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Since the pluck model is linear, the parameters are not signal-dependent. As a result, when the string and spring separate, there is a discontinuous change in the reflection and transmission coefficients. In practice, it is useful to ``feather'' the switch-over from one model to the next [470]. In this instance, one appealing choice is to introduce a nonlinear spring, as is commonly used for piano-hammer models (see §9.3.2 for details).

Let the nonlinear spring model take the form

$\displaystyle f_k(y_d) = k y_d^p,

where $ p=1$ corresponds to a linear spring. The spring constant linearized about zero displacement $ y_d$ is

$\displaystyle k(y_d) = f^\prime_k(y_d) = pk y_d^{p-1}

which, for $ p>1$, approaches zero as $ y_d\to0$. In other words, the spring-constant itself goes to zero with its displacement, instead of remaining a constant. This behavior serves to ``feather'' contact and release with the string. We see from Eq.$ \,$(9.23) above that, as displacement goes to zero, the reflectance approaches a frequency-independent reflection coefficient $ \hat{\rho}_f=\mu/(\mu+2r)$, resulting from the damping $ \mu $ that remains in the spring model. As a result, there is still a discontinuity when the spring disengages from the string. The foregoing suggests a nonlinear tapering of the damping $ \mu $ in addition to the tapering the stiffness $ k$ as the spring compression approaches zero. One natural choice would be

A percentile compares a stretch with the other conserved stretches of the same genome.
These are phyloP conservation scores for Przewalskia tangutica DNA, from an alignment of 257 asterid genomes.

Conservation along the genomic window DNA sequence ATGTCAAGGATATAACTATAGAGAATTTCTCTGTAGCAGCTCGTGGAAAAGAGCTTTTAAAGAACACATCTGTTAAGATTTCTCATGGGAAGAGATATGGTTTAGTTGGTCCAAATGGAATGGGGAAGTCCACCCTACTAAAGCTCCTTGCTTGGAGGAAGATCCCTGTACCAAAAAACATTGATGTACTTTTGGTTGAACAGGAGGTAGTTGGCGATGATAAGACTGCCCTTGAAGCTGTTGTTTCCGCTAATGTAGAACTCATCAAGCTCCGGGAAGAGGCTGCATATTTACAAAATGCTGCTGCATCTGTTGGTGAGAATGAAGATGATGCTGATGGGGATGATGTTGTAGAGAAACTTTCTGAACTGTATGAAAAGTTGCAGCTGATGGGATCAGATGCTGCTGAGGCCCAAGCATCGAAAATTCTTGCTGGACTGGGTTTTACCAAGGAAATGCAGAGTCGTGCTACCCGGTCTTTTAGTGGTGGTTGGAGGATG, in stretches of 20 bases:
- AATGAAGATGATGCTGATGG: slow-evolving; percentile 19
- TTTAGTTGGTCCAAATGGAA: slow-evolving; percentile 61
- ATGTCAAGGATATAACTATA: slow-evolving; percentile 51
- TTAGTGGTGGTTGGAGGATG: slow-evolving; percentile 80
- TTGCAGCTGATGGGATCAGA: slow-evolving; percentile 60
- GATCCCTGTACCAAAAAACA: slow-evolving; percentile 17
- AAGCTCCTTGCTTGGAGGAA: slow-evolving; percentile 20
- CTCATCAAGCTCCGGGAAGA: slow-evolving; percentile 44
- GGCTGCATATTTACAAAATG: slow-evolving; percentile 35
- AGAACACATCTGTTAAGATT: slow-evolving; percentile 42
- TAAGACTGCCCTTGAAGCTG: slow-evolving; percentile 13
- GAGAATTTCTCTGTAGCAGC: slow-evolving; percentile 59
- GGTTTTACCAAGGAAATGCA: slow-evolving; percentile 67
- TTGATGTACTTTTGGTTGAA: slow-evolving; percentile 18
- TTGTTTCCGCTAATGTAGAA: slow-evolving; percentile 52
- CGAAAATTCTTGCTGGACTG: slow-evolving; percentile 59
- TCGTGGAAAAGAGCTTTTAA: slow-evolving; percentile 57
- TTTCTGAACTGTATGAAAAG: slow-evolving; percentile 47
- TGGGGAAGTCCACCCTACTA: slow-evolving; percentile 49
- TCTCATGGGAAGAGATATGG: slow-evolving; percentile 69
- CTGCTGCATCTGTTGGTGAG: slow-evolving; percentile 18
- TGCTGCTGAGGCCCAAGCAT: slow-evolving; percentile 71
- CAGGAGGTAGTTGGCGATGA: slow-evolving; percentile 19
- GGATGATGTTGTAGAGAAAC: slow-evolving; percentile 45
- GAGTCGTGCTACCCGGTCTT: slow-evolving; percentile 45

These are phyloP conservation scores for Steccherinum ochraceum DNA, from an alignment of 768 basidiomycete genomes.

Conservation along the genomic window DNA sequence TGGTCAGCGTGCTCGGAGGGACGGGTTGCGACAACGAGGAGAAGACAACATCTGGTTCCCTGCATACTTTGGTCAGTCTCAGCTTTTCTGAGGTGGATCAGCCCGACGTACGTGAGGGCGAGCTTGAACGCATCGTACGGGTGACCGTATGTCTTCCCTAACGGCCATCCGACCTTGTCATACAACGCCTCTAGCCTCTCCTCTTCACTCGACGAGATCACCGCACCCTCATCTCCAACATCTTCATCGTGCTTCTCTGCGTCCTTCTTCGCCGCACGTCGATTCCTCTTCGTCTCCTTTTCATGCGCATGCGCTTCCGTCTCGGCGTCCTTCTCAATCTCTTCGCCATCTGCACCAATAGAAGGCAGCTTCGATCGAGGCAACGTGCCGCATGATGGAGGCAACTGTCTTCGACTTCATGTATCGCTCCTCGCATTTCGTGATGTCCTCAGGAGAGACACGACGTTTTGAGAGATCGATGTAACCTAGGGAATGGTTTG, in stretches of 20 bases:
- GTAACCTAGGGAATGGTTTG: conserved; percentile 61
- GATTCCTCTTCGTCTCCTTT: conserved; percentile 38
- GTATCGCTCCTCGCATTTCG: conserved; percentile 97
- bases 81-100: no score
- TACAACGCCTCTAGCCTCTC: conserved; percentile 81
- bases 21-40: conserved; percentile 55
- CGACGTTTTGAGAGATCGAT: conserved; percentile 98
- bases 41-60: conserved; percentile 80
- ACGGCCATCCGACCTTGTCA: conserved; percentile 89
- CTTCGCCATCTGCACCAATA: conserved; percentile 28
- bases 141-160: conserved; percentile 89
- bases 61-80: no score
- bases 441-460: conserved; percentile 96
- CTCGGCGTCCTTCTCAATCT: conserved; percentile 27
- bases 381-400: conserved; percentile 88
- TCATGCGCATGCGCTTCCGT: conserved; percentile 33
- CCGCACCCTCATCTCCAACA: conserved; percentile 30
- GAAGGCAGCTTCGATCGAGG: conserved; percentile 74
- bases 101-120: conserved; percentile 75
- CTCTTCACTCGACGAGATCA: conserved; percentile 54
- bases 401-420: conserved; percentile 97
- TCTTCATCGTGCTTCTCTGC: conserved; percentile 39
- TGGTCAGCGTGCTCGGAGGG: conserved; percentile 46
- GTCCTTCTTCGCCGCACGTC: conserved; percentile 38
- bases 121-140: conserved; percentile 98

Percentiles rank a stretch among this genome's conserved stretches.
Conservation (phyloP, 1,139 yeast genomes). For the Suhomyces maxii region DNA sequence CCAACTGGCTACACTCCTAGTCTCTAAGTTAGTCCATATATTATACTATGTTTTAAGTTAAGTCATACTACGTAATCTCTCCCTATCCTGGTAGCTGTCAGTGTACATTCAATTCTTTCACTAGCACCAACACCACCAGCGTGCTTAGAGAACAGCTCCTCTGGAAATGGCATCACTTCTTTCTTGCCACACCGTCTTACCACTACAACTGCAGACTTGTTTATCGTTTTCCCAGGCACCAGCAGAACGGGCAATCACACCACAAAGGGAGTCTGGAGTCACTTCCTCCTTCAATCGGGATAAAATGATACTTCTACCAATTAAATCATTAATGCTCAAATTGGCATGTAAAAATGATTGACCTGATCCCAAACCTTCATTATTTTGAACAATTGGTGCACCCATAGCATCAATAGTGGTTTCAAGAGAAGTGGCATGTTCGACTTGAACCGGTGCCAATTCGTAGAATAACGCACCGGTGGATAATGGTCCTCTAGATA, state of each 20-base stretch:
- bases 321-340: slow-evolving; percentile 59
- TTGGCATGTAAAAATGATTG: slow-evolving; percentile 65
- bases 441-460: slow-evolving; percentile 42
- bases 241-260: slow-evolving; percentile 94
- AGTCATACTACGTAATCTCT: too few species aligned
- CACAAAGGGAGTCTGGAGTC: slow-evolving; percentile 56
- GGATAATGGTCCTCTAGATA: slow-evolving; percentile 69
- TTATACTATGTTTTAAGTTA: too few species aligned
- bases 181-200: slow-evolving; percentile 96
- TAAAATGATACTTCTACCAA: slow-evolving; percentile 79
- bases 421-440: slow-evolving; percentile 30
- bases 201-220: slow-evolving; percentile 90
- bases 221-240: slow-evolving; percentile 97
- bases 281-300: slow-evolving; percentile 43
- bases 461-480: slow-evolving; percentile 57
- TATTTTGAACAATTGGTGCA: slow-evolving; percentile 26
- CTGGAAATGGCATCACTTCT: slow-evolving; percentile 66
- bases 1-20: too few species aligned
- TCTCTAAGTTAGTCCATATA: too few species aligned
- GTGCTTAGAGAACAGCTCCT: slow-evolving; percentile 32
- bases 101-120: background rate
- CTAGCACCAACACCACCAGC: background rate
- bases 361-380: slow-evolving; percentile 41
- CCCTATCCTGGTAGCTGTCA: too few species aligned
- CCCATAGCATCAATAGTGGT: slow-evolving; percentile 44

$\displaystyle \mu(y_d) = p\mu y_d^{p-1}

so that $ \mu(y_d)$ approaches zero at the same rate as $ k(y_d)$. It would be interesting to estimate $ p$ for the spring and damper from measured data. In the absence of such data, $ p=2$ is easy to compute (requiring a single multiplication). More generally, an interpolated lookup of $ y_d^p$ values can be used. In summary, the engagement and disengagement of the plucking system can be ``feathered'' by a nonlinear spring and damper in the plectrum model.
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Piano String Wave Equation
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Digitization of the Damped-Spring Plectrum